Cider is a beverage that people who live and work in or near the Annapolis Valley take – perhaps inevitably – very much for granted. Made from the fermented juice of apples, the growing of this delectable fruit in Nova Scotia can be traced back more than 400 years to the arrival of the first French settlers near today’s Annapolis Royal.
$13 million + annual apple crop
Nova Scotia currently produces an annual average of approximately 2.5 million bushels of apples, which is equal to 8% – 9% of the Canadian production1. The farm gate value of Nova Scotia’s annual apple crop is approximately $13 million, based on the most recently available numbers – though it is likely to be considerably higher now.
It’s probably true to say that cider has given pretty much all other beverages a run for their money in recent years. This observation is especially true of so-called hard cider (the bubbly, delicious stuff that we adults tend to prefer) whose impact on the palate – sweet or dry, and usually strong – gives it the easy drinking feel of beer combined with the sophistication of a good wine.
Three cider styles
Ciders come in three main styles2, modern, heritage and speciality:
Modern ciders are made from culinary apples, lower in tannins and higher in acidity than other ciders. They vary in color from pale to yellow and range from brilliant to hazy in clarity.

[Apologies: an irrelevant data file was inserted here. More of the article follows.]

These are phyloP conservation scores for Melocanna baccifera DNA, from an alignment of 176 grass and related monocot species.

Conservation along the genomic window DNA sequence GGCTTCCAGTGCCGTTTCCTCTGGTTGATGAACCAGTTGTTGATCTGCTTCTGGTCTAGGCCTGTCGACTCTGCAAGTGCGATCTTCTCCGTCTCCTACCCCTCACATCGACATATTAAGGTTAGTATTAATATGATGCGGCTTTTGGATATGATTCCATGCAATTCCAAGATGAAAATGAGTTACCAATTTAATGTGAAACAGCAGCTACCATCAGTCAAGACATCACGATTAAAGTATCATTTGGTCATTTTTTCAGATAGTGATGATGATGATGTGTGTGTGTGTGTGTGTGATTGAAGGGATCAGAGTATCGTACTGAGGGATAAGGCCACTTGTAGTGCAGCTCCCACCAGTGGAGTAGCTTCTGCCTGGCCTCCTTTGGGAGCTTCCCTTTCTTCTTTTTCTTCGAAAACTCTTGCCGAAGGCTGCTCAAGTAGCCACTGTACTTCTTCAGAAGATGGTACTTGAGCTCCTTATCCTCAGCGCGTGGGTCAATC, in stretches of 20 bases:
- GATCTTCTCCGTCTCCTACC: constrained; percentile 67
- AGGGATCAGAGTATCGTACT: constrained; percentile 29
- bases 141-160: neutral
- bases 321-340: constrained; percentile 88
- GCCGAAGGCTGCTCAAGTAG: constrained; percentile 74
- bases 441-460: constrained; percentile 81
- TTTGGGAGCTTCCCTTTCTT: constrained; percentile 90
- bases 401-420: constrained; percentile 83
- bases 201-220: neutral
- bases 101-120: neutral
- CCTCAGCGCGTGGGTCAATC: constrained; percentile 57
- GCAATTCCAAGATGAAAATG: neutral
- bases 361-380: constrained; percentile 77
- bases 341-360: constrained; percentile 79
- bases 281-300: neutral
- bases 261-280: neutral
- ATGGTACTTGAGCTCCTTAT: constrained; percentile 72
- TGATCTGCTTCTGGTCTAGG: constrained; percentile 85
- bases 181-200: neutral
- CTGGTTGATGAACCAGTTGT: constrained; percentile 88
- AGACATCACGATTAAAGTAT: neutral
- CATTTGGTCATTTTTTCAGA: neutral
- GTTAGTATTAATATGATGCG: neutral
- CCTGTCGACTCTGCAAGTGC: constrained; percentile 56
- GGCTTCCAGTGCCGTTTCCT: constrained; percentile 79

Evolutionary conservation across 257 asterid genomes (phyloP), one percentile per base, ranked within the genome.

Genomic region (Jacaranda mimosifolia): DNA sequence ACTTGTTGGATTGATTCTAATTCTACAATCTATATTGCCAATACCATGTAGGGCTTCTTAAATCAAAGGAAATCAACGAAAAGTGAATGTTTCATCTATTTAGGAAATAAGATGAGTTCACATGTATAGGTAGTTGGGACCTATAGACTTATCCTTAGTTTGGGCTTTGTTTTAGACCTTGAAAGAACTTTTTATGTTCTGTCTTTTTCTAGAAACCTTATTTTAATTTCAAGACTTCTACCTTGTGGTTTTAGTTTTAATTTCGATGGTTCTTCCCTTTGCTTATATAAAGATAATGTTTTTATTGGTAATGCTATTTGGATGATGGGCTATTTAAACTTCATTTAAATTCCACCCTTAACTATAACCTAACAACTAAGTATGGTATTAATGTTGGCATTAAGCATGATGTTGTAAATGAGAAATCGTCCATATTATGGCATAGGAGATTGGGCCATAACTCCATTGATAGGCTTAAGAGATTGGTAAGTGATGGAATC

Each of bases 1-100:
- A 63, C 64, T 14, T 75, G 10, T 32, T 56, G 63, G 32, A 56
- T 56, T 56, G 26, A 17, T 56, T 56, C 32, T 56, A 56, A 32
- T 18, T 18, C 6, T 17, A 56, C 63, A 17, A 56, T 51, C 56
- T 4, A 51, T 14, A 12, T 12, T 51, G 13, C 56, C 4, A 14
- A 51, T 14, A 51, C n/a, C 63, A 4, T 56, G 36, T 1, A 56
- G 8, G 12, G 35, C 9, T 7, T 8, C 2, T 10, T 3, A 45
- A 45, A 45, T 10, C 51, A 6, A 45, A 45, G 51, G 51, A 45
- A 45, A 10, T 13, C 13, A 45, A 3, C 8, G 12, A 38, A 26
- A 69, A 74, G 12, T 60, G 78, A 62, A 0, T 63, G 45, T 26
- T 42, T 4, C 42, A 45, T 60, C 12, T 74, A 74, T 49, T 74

Heritage ciders are made from both culinary and cider apples. Higher in tannins than modern ciders, they range in colour from yellow to amber, and in clarity from brilliant to hazy.
Specialty ciders are open to a lot more manipulation than modern or heritage style ciders. They include: fruit, hopped, spiced, wood-aged, sour, and iced ciders. Fruit ciders have other fruit or juices added before or after fermentation, like cherries, blueberries, and cranberries.
The aesthetics of cider
These are some elementary facts about cider. Beyond the facts, though, is what can only be called the aesthetics of cider, as deployed by Bishop’s Cellar3 – the Halifax based retailer – to describe Heirloom, the Annapolis Valley Cider Company’s signature cider:
‘It is crafted from cool fermented juice made from traditional apple varieties such as Gravenstein, Golden Russet and Northern Spy. A final touch of freshly pressed apple juice gives this cider its golden hue and authentic, fresh apple aroma.
The apple varieties we use will vary from batch to batch. For instance, for our inaugural release, it was back sweetened with Cox’s Orange Pippin, a heritage variety that originated in England in the early 19th Century.
Because Heirloom has beautiful apple aromatics, solid tannic structure and a refreshing effervescence, it pairs well with dishes where an aromatic white wine or sparkling wine would be a good fit. Pairings include fresh salads and cheeses, many pork and chicken dishes and oysters.’
No wonder cider is so popular!
Conclusion: the economic importance of the Annapolis Valley
Beyond cider, the Annapolis Valley is frequently referred to as Nova Scotia’s breadbasket. Its unique microclimate, fertile soils and skilled farming community make this area one of the most productive4 and diverse agricultural growing regions in Canada.
Farm businesses here have a strong local orientation. They both buy and sell in their local community, creating significant economic activity. Directly and indirectly, they are responsible for several thousand jobs in our community.
Our cider industry is an integral part of the economic wellbeing of the Annapolis Valley as a whole. Long may it thrive!
Dave Ritcey, The Ritcey Team, Scotia Wealth Management